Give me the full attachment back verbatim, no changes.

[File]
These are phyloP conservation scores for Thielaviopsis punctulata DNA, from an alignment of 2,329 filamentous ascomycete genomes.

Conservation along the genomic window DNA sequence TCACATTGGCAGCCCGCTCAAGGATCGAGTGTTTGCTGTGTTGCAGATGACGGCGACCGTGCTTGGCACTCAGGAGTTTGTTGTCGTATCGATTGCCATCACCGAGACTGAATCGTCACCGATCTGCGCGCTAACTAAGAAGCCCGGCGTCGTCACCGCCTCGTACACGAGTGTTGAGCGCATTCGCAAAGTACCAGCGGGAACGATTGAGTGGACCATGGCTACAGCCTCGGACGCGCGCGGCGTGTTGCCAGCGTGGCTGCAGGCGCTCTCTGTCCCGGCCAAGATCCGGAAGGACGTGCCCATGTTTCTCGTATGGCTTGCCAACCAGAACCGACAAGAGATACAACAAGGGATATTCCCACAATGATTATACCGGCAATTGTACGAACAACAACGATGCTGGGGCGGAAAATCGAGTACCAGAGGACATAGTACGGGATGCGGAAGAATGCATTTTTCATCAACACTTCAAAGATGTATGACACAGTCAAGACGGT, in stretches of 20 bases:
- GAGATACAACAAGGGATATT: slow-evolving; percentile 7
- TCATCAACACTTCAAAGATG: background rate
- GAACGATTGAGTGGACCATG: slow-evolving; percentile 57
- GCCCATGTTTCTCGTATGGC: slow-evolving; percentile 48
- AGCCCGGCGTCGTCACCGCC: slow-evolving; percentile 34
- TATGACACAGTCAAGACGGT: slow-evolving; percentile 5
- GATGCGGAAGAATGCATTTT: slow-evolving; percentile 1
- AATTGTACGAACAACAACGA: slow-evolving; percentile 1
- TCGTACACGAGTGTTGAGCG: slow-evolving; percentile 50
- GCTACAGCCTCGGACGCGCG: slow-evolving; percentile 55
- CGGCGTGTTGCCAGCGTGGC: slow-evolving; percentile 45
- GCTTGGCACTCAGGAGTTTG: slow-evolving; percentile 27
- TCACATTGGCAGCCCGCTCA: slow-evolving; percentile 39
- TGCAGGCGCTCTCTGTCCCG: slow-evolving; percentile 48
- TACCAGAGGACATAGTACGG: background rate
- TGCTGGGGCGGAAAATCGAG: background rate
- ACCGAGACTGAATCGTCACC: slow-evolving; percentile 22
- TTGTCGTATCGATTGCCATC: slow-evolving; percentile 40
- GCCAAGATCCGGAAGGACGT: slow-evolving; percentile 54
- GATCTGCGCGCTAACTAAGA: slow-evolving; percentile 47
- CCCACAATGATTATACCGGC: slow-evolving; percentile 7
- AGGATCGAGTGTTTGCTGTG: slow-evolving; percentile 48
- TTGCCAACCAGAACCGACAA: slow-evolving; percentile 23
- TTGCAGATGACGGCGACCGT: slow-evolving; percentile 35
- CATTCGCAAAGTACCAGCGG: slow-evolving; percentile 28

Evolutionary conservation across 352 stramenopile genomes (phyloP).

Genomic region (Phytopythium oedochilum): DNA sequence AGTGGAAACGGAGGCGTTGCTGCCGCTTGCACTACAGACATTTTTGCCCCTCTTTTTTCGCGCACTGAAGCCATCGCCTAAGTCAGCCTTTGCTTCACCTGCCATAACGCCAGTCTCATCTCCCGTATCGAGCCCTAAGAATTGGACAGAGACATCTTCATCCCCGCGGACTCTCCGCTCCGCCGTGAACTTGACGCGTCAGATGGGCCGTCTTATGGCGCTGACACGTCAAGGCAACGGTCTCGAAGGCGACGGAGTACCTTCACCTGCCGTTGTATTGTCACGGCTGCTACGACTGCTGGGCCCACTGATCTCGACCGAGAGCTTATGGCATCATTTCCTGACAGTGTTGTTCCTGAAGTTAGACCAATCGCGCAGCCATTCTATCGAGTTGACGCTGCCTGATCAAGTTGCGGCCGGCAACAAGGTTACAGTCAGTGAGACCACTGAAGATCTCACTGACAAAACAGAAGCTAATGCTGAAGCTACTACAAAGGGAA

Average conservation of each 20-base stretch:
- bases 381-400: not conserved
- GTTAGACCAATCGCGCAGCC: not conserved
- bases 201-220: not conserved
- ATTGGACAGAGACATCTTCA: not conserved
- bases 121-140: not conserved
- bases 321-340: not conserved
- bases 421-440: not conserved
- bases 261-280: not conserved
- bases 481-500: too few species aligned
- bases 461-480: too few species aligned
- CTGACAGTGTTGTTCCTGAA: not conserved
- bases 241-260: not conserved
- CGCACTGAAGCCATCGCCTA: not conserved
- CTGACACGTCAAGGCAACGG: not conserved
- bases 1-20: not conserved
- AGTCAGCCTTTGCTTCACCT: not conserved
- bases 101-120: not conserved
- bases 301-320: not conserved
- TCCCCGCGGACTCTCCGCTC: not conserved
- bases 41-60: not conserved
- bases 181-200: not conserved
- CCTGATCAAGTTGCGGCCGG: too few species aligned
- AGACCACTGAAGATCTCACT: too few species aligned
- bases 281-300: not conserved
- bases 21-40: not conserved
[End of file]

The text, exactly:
These are phyloP conservation scores for Thielaviopsis punctulata DNA, from an alignment of 2,329 filamentous ascomycete genomes.

Conservation along the genomic window DNA sequence TCACATTGGCAGCCCGCTCAAGGATCGAGTGTTTGCTGTGTTGCAGATGACGGCGACCGTGCTTGGCACTCAGGAGTTTGTTGTCGTATCGATTGCCATCACCGAGACTGAATCGTCACCGATCTGCGCGCTAACTAAGAAGCCCGGCGTCGTCACCGCCTCGTACACGAGTGTTGAGCGCATTCGCAAAGTACCAGCGGGAACGATTGAGTGGACCATGGCTACAGCCTCGGACGCGCGCGGCGTGTTGCCAGCGTGGCTGCAGGCGCTCTCTGTCCCGGCCAAGATCCGGAAGGACGTGCCCATGTTTCTCGTATGGCTTGCCAACCAGAACCGACAAGAGATACAACAAGGGATATTCCCACAATGATTATACCGGCAATTGTACGAACAACAACGATGCTGGGGCGGAAAATCGAGTACCAGAGGACATAGTACGGGATGCGGAAGAATGCATTTTTCATCAACACTTCAAAGATGTATGACACAGTCAAGACGGT, in stretches of 20 bases:
- GAGATACAACAAGGGATATT: slow-evolving; percentile 7
- TCATCAACACTTCAAAGATG: background rate
- GAACGATTGAGTGGACCATG: slow-evolving; percentile 57
- GCCCATGTTTCTCGTATGGC: slow-evolving; percentile 48
- AGCCCGGCGTCGTCACCGCC: slow-evolving; percentile 34
- TATGACACAGTCAAGACGGT: slow-evolving; percentile 5
- GATGCGGAAGAATGCATTTT: slow-evolving; percentile 1
- AATTGTACGAACAACAACGA: slow-evolving; percentile 1
- TCGTACACGAGTGTTGAGCG: slow-evolving; percentile 50
- GCTACAGCCTCGGACGCGCG: slow-evolving; percentile 55
- CGGCGTGTTGCCAGCGTGGC: slow-evolving; percentile 45
- GCTTGGCACTCAGGAGTTTG: slow-evolving; percentile 27
- TCACATTGGCAGCCCGCTCA: slow-evolving; percentile 39
- TGCAGGCGCTCTCTGTCCCG: slow-evolving; percentile 48
- TACCAGAGGACATAGTACGG: background rate
- TGCTGGGGCGGAAAATCGAG: background rate
- ACCGAGACTGAATCGTCACC: slow-evolving; percentile 22
- TTGTCGTATCGATTGCCATC: slow-evolving; percentile 40
- GCCAAGATCCGGAAGGACGT: slow-evolving; percentile 54
- GATCTGCGCGCTAACTAAGA: slow-evolving; percentile 47
- CCCACAATGATTATACCGGC: slow-evolving; percentile 7
- AGGATCGAGTGTTTGCTGTG: slow-evolving; percentile 48
- TTGCCAACCAGAACCGACAA: slow-evolving; percentile 23
- TTGCAGATGACGGCGACCGT: slow-evolving; percentile 35
- CATTCGCAAAGTACCAGCGG: slow-evolving; percentile 28

Evolutionary conservation across 352 stramenopile genomes (phyloP).

Genomic region (Phytopythium oedochilum): DNA sequence AGTGGAAACGGAGGCGTTGCTGCCGCTTGCACTACAGACATTTTTGCCCCTCTTTTTTCGCGCACTGAAGCCATCGCCTAAGTCAGCCTTTGCTTCACCTGCCATAACGCCAGTCTCATCTCCCGTATCGAGCCCTAAGAATTGGACAGAGACATCTTCATCCCCGCGGACTCTCCGCTCCGCCGTGAACTTGACGCGTCAGATGGGCCGTCTTATGGCGCTGACACGTCAAGGCAACGGTCTCGAAGGCGACGGAGTACCTTCACCTGCCGTTGTATTGTCACGGCTGCTACGACTGCTGGGCCCACTGATCTCGACCGAGAGCTTATGGCATCATTTCCTGACAGTGTTGTTCCTGAAGTTAGACCAATCGCGCAGCCATTCTATCGAGTTGACGCTGCCTGATCAAGTTGCGGCCGGCAACAAGGTTACAGTCAGTGAGACCACTGAAGATCTCACTGACAAAACAGAAGCTAATGCTGAAGCTACTACAAAGGGAA

Average conservation of each 20-base stretch:
- bases 381-400: not conserved
- GTTAGACCAATCGCGCAGCC: not conserved
- bases 201-220: not conserved
- ATTGGACAGAGACATCTTCA: not conserved
- bases 121-140: not conserved
- bases 321-340: not conserved
- bases 421-440: not conserved
- bases 261-280: not conserved
- bases 481-500: too few species aligned
- bases 461-480: too few species aligned
- CTGACAGTGTTGTTCCTGAA: not conserved
- bases 241-260: not conserved
- CGCACTGAAGCCATCGCCTA: not conserved
- CTGACACGTCAAGGCAACGG: not conserved
- bases 1-20: not conserved
- AGTCAGCCTTTGCTTCACCT: not conserved
- bases 101-120: not conserved
- bases 301-320: not conserved
- TCCCCGCGGACTCTCCGCTC: not conserved
- bases 41-60: not conserved
- bases 181-200: not conserved
- CCTGATCAAGTTGCGGCCGG: too few species aligned
- AGACCACTGAAGATCTCACT: too few species aligned
- bases 281-300: not conserved
- bases 21-40: not conserved